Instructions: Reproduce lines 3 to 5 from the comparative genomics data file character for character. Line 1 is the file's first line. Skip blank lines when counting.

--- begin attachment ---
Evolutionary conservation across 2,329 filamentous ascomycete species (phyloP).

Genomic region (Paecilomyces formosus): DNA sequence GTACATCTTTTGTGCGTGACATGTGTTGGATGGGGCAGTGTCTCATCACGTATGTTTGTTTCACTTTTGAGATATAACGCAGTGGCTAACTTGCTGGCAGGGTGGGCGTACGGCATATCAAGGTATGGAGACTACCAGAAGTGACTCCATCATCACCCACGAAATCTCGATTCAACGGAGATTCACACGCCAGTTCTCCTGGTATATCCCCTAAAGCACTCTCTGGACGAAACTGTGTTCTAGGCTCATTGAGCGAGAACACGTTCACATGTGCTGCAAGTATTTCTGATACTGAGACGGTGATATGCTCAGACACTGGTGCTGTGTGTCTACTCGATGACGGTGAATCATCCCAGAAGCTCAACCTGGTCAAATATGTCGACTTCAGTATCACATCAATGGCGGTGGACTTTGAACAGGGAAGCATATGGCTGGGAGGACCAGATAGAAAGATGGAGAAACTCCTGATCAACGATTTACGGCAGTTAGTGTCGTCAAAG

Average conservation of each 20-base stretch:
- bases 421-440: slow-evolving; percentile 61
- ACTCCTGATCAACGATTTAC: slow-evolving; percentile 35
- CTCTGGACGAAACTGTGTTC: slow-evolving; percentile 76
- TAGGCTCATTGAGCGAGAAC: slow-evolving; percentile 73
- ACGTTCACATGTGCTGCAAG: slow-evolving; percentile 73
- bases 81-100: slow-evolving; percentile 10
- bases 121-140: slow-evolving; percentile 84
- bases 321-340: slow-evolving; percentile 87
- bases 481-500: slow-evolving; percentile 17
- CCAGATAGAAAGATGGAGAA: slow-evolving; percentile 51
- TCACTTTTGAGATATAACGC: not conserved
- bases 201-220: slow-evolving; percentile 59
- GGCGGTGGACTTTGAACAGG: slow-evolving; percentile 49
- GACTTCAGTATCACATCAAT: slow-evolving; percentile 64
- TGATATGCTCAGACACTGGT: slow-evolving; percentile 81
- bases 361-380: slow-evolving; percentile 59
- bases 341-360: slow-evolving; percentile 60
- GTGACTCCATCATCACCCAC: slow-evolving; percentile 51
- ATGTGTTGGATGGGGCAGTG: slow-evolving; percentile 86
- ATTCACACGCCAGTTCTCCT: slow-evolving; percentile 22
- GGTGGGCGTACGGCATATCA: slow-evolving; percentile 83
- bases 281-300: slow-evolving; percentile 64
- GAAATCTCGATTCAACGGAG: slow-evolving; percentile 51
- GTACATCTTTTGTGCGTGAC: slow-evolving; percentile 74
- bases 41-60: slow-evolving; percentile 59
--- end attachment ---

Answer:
Average conservation of each 20-base stretch:
- bases 421-440: slow-evolving; percentile 61
- ACTCCTGATCAACGATTTAC: slow-evolving; percentile 35